“It seemed like when we first came we were treated like a king and queen and a red carpet was rolled out," Lisa Hamilton said of their start. “Then it just seemed like it slowly disappeared.”
The couple said they did everything they could to keep the gallery going, but in the end it felt like Belleville didn’t support their efforts.
The couple does not plan to reopen in another city at this time.
Sips ’n Splatters
Local artist David Brandt and his wife, Chris, have relocated their downtown Belleville business to O’Fallon.
After seven years on South High Street, the couple decided that it was time to move Sips ’n Splatters to a more central location. Their experience in Belleville was positive, but moving felt like a smart business move for them, Chris Brandt said.
The business features a venue for people to come together, sip wine and create art, painting pictures and the like. Chris Brandt said the hospital did bring nurses and employees into their business, but that loss wasn’t the reason for their move.
The business needed a bigger space after making a decision to consolidate and focus on one studio, she said. Their new location, 1405 North Green Mount Road Suite 110, is larger and offers more parking.
Bennie's Pizza Pub
The former home of Righteous Pig barbecue restaurant at 124 E. Main St. is about to get a makeover.
Parr estimates he will have the renovations done by June. He will offer pizza by the slice, salads and a signature bloody mary during a “Sunday Funday” brunch with breakfast-style pizzas on Sundays.
“I want it to be much more than just a pizza place. I want it to be a fun, cool place that you want to hang out,” Parr said.
He hopes to book bands and keep the kitchen open until 2 a.m. Fridays and Saturdays because other downtown restaurants usually close their kitchens much earlier in the evening.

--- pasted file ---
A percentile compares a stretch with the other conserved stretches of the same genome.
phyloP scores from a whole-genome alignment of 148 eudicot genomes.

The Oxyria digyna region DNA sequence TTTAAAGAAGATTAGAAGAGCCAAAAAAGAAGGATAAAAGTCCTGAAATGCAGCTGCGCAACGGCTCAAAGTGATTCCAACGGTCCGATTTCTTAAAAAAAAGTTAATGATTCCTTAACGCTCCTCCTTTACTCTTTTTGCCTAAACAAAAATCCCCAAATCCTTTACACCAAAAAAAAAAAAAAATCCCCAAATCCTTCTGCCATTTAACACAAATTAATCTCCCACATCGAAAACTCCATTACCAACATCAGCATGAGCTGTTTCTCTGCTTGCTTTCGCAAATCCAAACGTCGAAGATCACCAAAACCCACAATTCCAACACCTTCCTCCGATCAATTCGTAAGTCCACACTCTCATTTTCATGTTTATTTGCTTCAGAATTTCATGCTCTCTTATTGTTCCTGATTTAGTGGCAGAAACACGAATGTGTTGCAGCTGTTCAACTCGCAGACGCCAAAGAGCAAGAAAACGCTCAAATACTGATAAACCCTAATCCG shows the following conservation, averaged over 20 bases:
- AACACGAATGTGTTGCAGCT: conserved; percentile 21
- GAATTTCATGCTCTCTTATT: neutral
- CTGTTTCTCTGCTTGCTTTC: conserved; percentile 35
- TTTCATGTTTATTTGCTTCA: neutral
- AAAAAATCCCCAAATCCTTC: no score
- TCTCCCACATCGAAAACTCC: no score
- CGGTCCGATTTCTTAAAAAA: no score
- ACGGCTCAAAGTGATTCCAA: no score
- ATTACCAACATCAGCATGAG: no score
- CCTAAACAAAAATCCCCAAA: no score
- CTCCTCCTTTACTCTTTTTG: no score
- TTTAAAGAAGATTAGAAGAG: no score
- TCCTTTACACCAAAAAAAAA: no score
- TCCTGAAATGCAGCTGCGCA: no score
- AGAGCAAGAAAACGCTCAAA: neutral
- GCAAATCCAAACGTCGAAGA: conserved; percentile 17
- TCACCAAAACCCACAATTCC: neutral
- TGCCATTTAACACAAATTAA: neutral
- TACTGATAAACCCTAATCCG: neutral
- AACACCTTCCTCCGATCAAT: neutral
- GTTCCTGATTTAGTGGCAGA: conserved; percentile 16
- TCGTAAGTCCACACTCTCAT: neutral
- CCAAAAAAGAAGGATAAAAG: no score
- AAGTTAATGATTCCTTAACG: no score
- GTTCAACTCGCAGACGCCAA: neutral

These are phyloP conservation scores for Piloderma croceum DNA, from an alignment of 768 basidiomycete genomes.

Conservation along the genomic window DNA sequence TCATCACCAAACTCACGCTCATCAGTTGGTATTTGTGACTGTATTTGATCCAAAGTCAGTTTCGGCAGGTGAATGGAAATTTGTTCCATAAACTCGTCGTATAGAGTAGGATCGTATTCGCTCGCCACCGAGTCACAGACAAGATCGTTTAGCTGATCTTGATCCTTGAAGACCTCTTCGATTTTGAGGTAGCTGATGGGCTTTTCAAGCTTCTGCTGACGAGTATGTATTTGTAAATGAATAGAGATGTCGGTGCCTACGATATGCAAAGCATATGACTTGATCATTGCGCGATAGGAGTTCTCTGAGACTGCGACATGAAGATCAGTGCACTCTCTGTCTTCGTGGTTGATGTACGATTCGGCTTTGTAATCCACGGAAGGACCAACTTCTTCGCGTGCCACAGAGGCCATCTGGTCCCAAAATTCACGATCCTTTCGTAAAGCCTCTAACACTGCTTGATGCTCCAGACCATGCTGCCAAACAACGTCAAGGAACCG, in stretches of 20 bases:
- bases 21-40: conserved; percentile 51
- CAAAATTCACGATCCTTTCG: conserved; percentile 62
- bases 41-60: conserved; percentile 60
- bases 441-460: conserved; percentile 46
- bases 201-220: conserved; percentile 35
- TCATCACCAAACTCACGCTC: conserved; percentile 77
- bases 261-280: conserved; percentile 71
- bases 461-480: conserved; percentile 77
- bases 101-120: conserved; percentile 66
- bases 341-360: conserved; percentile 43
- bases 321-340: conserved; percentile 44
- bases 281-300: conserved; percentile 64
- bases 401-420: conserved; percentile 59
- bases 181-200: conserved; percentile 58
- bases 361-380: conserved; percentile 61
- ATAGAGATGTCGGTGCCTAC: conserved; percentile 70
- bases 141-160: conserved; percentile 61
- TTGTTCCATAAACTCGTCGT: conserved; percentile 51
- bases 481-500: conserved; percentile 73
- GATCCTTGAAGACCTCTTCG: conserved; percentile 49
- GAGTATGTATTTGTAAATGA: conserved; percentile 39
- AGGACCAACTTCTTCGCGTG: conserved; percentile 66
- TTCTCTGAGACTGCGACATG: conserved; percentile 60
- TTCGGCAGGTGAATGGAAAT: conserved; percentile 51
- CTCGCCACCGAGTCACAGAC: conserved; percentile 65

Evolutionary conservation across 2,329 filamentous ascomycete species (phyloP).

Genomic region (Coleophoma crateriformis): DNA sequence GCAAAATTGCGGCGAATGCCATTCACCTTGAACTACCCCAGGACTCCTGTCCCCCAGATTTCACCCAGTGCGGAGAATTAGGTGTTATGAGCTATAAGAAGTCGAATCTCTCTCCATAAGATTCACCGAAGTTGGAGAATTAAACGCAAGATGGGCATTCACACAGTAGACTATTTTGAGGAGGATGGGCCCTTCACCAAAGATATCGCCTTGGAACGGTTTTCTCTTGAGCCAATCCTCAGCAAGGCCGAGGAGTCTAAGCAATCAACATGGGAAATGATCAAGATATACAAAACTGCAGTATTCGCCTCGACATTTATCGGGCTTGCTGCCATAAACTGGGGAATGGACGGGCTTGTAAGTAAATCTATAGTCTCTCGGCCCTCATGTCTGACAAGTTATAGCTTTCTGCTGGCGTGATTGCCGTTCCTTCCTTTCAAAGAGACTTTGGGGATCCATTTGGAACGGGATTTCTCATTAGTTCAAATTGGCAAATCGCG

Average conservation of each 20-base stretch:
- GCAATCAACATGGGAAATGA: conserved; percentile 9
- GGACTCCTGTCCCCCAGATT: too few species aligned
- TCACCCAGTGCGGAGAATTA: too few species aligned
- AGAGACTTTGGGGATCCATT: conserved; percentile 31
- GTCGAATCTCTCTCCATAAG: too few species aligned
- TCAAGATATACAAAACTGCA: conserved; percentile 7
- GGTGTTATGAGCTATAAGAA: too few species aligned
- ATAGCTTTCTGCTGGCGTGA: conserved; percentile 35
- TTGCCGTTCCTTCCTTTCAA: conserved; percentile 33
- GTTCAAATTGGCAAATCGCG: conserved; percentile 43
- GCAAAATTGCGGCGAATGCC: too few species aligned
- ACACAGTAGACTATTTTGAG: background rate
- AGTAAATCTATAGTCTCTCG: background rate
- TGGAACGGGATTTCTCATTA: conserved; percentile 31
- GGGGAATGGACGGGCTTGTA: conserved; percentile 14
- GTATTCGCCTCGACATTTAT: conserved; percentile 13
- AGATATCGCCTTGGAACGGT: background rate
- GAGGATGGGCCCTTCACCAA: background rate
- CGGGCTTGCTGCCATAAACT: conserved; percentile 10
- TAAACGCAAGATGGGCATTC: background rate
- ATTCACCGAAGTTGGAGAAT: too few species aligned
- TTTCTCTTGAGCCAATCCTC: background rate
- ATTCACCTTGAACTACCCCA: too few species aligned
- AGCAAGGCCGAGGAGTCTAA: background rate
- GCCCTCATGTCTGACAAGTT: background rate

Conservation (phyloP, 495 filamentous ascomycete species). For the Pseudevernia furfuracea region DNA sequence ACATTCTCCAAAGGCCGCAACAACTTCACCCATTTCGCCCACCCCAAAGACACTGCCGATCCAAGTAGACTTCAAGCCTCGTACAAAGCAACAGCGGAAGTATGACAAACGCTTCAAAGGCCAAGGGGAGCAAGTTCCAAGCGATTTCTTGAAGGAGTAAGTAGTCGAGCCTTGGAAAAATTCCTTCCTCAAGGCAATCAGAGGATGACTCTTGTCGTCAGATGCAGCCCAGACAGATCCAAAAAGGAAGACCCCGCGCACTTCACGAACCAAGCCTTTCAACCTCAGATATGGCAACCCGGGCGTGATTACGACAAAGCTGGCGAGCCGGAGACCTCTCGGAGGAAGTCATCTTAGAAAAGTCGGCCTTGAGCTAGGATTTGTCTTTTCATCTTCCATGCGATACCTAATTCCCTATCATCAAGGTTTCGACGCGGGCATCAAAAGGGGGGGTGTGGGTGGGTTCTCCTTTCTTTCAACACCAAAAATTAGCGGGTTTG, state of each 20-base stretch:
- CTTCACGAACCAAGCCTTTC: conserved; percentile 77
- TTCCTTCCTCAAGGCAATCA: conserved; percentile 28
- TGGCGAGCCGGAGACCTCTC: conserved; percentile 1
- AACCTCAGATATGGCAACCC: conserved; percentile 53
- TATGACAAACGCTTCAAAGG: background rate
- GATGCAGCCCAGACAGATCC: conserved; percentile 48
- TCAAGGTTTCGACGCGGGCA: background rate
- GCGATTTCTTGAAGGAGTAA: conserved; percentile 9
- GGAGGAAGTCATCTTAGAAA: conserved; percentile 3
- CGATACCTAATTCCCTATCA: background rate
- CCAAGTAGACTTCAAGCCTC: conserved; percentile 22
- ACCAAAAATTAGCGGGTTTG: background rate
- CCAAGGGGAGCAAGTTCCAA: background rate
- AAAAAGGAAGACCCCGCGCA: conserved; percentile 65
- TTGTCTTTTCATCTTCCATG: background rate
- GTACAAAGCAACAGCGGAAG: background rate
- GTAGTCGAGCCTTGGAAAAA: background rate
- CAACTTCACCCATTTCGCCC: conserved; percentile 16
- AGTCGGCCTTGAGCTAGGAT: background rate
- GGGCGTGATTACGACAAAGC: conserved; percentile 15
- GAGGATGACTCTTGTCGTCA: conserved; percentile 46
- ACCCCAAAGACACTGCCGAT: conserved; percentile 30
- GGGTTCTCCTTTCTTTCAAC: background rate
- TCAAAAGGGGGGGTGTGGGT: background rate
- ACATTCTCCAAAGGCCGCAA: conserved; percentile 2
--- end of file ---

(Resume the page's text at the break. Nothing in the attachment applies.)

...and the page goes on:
Crafty Sugar Co.
Over 50 flavors of craft sodas and Clementine’s ice cream for cones are expected to be offered by the Crafty Sugar Co. planned for a storefront at 104 E. Main St.
Crafty Sugar Co. is now expected to open in late March or the first week of April, which is a later than first estimated.
“We’re inching closer,” said co-owner Mike Thouvenot.
Clementine’s Naughty and Nice Creamery is based in St. Louis and bills itself as a “small batch, scratch made” premium ice cream company that offers unique flavors such as gooey butter cake made with “tangy cream cheese, butter and chunks of Park Avenue’s gooey butter cake.”
Thouvenot said the Crafty Sugar Co. will only offer Clementine’s “nice” flavors that don’t include alcohol.
Along with the craft sodas and ice cream, the Crafty Sugar Co. also will sell candy.
Copper Fire Bar and Eatery at 200 E. Main St. was open for one day on St. Patrick’s Day for drinks only.
But the restaurant is expected to offer full service soon.
“We will be closed for a bit to complete the finishing touches,” Copper Fire said in a Facebook post. “Announcement soon on when we will open again!”
The developers had initially planned to open last year but crews were back on track this winter to complete the renovation of the cavernous building that dates to the 1930s.
Tyler Renner announced plans last year to open Escape 618 at 102 E. Main St. in the Grant Building his great-grandfather constructed in the 1920s.
Renner hoped to have his business open in January but now estimates it will be open this summer.